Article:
Researchers aim to use their science to help inform best practices and strategies to better protect fin whales in waters off NY and NJ
Woods Hole, Mass. – The New York Bight is an important year-round habitat for endangered fin whales, […]
Stunning 800 meter-long coral reef discovered with Schmidt Ocean Institute’s underwater robot off Galápagos Islands
Puerto Ayora, Ecuador- Scientists examining underwater cliff ecosystems onboard research vessel Falkor(too) using the 4,500 meter robot, ROV SuBastian, have discovered two pristine coral reefs in […]
These new techniques, which look at microbes and dissolved metabolites of reefs, offer a new means to examine reef features and have broad conservation applications.
The goal of the fellowship program is to engage early-career scientists in research that supports the training and education in the he assessment and management of living marine resources in the Northeast U.S.
For the first time, leading researchers from the fields of healthcare, ocean science, and social science have collaborated to quantify plastic’s considerable risks to all life on Earth. The Minderoo-Monaco Commission on Plastics and Human Health report, released today, presents a comprehensive analysis showing plastics as a hazard at every stage of their life cycle.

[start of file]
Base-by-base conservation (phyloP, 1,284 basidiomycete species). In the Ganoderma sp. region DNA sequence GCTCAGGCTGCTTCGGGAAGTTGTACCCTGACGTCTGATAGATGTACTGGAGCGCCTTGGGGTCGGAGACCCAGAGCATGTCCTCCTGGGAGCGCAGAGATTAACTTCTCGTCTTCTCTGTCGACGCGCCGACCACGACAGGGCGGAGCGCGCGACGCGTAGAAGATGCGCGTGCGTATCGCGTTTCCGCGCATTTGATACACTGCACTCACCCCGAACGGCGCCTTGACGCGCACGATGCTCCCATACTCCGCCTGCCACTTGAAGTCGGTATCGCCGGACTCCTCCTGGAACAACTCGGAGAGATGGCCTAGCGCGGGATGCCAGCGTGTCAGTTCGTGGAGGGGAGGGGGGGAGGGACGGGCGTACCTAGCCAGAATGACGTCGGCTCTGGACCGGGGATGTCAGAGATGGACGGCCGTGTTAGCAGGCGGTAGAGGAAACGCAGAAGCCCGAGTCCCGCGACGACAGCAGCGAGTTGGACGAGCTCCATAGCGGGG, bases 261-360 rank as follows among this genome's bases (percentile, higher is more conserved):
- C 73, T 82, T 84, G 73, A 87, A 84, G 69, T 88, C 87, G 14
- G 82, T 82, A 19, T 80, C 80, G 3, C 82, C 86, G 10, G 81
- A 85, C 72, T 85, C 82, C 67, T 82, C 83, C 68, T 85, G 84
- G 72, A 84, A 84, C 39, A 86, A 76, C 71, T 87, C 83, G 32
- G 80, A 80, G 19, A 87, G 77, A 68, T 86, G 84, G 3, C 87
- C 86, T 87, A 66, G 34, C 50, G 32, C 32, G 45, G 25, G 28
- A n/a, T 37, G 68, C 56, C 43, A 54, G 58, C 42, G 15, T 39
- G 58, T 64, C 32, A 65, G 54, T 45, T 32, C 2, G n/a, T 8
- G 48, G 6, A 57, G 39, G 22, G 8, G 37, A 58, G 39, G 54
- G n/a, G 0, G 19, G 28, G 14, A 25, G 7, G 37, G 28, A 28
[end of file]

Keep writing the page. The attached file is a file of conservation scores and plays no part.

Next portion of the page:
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Michael Moore is a senior scientist and director of the Marine Mammal Center at Woods Hole Oceanographic Institution.
Expedition Multimedia Specialist Chris Linder wins Nature’s Best Photography Magazine’s Conservation Story Award on Adélie penguins
Scientists, in collaboration with commercial fishermen, are using underwater video cameras to document the behavior of seals and other animals in and around fishing nets just east of Cape Cod—an area that has seen steady growth in gray seal populations over the past few years.
“When hydrothermal vents were discovered in 1977, it very much flipped biology on its end,” says Julie Huber, an oceanographer who studies life in and below the seafloor at Woods Hole Oceanographic Institution (WHOI) on Cape Cod. “People knew that organisms could live off of chemical energy, but they didn’t imagine they could support animal ecosystems.”
Scientists like Dr. Huber have continued to study those chemical-munching microbes. And it turns out, she says, a diverse set of microbes can be really good at making a living where the sun doesn’t shine. They make use of the chemicals available to them, even at some of the harshest vents, known as black smokers.